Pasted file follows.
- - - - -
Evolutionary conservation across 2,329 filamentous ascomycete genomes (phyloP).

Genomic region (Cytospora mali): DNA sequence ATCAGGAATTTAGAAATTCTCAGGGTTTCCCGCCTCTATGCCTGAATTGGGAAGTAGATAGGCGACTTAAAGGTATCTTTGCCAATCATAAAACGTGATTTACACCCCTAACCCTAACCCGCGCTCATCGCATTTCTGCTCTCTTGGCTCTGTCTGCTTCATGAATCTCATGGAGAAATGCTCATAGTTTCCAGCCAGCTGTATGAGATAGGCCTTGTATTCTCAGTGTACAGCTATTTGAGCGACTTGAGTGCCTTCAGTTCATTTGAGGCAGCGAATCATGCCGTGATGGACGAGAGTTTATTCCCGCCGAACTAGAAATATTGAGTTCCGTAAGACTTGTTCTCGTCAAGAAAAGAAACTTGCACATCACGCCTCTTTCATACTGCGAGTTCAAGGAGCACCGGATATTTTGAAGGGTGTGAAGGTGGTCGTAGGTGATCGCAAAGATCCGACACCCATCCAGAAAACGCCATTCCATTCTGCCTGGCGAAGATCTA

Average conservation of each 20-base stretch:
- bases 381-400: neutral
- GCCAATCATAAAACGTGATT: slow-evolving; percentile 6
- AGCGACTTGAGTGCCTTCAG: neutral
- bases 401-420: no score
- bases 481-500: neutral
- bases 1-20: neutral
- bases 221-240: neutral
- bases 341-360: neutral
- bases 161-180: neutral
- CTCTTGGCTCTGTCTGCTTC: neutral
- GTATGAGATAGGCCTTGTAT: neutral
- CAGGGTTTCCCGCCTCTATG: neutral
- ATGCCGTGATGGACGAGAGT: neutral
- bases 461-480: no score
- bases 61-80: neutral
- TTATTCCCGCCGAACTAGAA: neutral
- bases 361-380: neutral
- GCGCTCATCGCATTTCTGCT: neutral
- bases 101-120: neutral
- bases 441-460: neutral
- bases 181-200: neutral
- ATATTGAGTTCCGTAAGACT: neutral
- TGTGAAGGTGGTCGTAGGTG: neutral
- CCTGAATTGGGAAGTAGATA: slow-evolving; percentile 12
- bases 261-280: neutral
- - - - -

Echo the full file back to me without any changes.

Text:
Evolutionary conservation across 2,329 filamentous ascomycete genomes (phyloP).

Genomic region (Cytospora mali): DNA sequence ATCAGGAATTTAGAAATTCTCAGGGTTTCCCGCCTCTATGCCTGAATTGGGAAGTAGATAGGCGACTTAAAGGTATCTTTGCCAATCATAAAACGTGATTTACACCCCTAACCCTAACCCGCGCTCATCGCATTTCTGCTCTCTTGGCTCTGTCTGCTTCATGAATCTCATGGAGAAATGCTCATAGTTTCCAGCCAGCTGTATGAGATAGGCCTTGTATTCTCAGTGTACAGCTATTTGAGCGACTTGAGTGCCTTCAGTTCATTTGAGGCAGCGAATCATGCCGTGATGGACGAGAGTTTATTCCCGCCGAACTAGAAATATTGAGTTCCGTAAGACTTGTTCTCGTCAAGAAAAGAAACTTGCACATCACGCCTCTTTCATACTGCGAGTTCAAGGAGCACCGGATATTTTGAAGGGTGTGAAGGTGGTCGTAGGTGATCGCAAAGATCCGACACCCATCCAGAAAACGCCATTCCATTCTGCCTGGCGAAGATCTA

Average conservation of each 20-base stretch:
- bases 381-400: neutral
- GCCAATCATAAAACGTGATT: slow-evolving; percentile 6
- AGCGACTTGAGTGCCTTCAG: neutral
- bases 401-420: no score
- bases 481-500: neutral
- bases 1-20: neutral
- bases 221-240: neutral
- bases 341-360: neutral
- bases 161-180: neutral
- CTCTTGGCTCTGTCTGCTTC: neutral
- GTATGAGATAGGCCTTGTAT: neutral
- CAGGGTTTCCCGCCTCTATG: neutral
- ATGCCGTGATGGACGAGAGT: neutral
- bases 461-480: no score
- bases 61-80: neutral
- TTATTCCCGCCGAACTAGAA: neutral
- bases 361-380: neutral
- GCGCTCATCGCATTTCTGCT: neutral
- bases 101-120: neutral
- bases 441-460: neutral
- bases 181-200: neutral
- ATATTGAGTTCCGTAAGACT: neutral
- TGTGAAGGTGGTCGTAGGTG: neutral
- CCTGAATTGGGAAGTAGATA: slow-evolving; percentile 12
- bases 261-280: neutral